Research shows blood tests can detect concussions

This is an archived article and the information in the article may be outdated. Please look at the time stamp on the story to see when it was last updated.

HIGHLANDS RANCH, Colo. -- Blood tests help diagnose problems with hearts, liver and kidneys. Now there is a potential game changer when it comes to detecting injuries to brains.

Natalie Tysdal and her 11-year-old daughter, Callie, enjoy a walk in the park in Highlands Ranch, but getting over an injury to Callie’s head two years ago was anything but easy.

“She kicked the ball and it hit me right in the head. I fell down and I blacked out,” Callie said.

Doctors suspected a concussion. But Tysdal wanted a more definitive answer.

“I kept asking, ‘Isn’t there a test you can do? Isn’t there something that will tell us for sure, this is a concussion?’ And at the time, they said, there isn’t anything. We just look for symptoms,” Tysdal said.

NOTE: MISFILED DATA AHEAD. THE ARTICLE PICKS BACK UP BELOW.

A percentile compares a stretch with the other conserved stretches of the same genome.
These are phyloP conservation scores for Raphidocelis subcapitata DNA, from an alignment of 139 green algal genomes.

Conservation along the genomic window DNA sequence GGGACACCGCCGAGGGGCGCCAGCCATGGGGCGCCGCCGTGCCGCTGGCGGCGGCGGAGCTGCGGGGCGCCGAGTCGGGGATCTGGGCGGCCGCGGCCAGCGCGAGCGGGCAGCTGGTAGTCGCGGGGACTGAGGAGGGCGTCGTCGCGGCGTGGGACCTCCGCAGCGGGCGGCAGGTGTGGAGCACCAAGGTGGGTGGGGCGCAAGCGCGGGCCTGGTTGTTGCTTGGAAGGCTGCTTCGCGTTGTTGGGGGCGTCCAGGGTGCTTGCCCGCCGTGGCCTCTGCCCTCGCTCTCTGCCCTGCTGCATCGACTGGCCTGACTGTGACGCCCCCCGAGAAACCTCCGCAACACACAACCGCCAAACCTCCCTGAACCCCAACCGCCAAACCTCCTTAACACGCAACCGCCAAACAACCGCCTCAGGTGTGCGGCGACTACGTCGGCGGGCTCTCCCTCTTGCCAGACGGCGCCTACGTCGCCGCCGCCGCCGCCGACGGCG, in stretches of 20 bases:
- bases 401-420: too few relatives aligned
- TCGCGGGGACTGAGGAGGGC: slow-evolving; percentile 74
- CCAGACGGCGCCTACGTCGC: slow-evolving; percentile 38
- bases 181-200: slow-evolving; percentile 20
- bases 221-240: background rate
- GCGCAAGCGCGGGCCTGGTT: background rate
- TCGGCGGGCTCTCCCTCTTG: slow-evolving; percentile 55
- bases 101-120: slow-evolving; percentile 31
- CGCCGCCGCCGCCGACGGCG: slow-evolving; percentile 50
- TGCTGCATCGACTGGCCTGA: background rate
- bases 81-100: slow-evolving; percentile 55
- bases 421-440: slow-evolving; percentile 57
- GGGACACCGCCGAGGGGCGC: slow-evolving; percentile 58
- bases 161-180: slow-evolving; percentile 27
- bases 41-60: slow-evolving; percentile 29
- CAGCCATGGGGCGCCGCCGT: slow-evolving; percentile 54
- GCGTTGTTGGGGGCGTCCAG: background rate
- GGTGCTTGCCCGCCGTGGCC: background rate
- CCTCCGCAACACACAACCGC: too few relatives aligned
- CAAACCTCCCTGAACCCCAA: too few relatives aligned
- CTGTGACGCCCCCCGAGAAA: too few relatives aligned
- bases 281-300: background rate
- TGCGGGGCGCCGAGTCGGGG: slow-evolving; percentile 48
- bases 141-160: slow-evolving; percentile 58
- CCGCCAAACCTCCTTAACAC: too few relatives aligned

Symptoms such as headaches, vomiting and dizziness that can be subtle or delayed was the case for Callie, who didn’t mention the injury to her parents right away.

Now, after 14 years of research in Orlando, Fla., there is a test that can detect concussions up to seven days after an injury.

"Just a simple blood test will tell us if proteins released from the brain after injury are detected in the blood,” said Dr. Linda Papa, lead researcher at Orlando Health.

The study analyzed 600 patients for three years, comparing their CT scans with the blood tests. The outcome was 97 percent accuracy.

“Anything that takes out the guesswork makes you feel a lot better,” Tysdal said.

The Tysdals say the test will help eliminate anguish. Well, at least, most of it. Doctors can use CT scans to diagnose concussions, but doctors limit the use -- especially on children -- because of the exposure to radiation.

Right now, the test is undergoing Federal Drug Administration approval and will be available in the next few years.